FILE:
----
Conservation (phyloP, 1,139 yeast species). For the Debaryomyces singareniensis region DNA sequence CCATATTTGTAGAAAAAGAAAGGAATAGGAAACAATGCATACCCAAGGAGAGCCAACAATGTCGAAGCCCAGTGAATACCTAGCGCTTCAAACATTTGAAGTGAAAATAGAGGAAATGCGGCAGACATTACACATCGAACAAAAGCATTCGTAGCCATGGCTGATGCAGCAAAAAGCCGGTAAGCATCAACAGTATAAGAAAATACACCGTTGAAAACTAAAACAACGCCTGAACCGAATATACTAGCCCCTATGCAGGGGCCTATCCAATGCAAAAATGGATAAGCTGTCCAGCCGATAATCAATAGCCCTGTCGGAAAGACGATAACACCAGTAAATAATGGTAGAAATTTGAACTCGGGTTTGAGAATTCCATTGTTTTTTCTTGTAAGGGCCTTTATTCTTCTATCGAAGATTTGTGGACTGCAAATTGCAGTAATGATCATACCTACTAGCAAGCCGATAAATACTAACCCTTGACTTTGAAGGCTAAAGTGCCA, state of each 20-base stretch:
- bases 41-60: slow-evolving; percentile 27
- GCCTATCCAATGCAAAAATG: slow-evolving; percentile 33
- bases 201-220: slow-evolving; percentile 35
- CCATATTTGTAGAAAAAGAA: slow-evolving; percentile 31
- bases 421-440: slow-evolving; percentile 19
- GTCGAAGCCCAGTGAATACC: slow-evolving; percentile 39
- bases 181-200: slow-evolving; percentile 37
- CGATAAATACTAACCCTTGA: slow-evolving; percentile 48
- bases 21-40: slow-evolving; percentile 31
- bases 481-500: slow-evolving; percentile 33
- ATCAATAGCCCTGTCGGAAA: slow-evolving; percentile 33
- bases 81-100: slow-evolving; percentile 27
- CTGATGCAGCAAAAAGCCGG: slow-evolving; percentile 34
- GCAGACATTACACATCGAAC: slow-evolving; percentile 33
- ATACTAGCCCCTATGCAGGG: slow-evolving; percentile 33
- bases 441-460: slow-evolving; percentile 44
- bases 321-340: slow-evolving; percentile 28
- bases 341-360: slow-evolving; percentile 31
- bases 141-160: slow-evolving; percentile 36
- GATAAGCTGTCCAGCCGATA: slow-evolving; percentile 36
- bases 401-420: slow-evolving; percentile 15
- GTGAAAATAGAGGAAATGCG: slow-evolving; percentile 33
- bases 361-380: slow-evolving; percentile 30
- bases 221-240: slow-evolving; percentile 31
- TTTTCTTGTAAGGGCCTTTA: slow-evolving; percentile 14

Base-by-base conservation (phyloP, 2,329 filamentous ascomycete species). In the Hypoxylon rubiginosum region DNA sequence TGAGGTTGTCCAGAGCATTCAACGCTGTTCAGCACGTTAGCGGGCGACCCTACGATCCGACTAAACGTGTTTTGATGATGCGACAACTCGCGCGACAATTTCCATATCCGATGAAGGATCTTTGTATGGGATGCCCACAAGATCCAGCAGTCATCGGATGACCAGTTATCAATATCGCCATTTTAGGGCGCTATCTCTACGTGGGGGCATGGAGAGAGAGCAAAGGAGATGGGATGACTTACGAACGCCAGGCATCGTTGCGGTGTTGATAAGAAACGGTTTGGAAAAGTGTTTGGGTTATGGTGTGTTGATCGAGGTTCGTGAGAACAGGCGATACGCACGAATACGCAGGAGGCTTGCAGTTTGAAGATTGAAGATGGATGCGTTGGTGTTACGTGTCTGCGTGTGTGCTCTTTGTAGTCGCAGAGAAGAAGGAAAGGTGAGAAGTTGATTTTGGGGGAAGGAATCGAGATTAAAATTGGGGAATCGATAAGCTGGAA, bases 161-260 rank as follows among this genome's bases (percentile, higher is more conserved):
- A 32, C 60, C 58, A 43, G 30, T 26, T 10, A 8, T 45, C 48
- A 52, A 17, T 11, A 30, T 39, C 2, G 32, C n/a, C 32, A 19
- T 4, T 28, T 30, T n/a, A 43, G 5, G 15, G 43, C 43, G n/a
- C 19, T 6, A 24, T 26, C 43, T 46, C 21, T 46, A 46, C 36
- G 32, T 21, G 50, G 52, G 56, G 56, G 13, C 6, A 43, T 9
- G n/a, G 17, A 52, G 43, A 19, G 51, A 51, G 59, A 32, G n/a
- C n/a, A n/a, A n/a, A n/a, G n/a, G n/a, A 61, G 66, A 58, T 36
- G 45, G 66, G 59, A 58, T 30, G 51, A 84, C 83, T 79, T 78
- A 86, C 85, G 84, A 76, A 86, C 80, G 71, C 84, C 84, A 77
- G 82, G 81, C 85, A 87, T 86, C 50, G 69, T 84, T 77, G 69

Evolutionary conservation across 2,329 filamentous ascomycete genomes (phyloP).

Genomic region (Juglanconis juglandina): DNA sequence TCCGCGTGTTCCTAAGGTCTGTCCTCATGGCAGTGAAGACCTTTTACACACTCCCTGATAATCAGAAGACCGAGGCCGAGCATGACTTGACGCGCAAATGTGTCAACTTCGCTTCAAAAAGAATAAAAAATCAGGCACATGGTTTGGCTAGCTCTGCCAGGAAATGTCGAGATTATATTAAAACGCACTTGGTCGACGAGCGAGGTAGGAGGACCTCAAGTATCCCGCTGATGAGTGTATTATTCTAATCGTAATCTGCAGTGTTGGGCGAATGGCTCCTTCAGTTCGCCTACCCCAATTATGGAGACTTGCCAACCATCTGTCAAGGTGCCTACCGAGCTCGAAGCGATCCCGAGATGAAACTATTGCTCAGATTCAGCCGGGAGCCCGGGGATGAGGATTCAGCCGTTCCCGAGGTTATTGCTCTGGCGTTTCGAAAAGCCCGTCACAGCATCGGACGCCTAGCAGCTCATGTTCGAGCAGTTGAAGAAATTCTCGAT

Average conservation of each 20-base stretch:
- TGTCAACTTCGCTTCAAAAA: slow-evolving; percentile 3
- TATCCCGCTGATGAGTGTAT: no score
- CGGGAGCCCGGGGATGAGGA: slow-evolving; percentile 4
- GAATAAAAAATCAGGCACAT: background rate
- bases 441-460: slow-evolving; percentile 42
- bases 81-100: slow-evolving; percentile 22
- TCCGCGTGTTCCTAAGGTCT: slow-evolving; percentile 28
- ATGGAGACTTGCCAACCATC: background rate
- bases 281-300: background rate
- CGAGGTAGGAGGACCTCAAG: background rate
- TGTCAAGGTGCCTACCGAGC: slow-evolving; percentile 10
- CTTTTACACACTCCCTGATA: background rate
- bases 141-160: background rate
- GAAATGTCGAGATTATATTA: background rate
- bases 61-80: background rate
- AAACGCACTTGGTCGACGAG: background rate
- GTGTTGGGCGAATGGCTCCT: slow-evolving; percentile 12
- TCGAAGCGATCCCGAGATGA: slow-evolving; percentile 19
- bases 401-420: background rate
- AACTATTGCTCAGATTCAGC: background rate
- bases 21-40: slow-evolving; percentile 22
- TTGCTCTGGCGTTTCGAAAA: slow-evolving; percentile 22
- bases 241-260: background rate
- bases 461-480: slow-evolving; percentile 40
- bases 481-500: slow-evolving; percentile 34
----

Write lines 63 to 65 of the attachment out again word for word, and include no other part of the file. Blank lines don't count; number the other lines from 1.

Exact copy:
- bases 241-260: background rate
- bases 461-480: slow-evolving; percentile 40
- bases 481-500: slow-evolving; percentile 34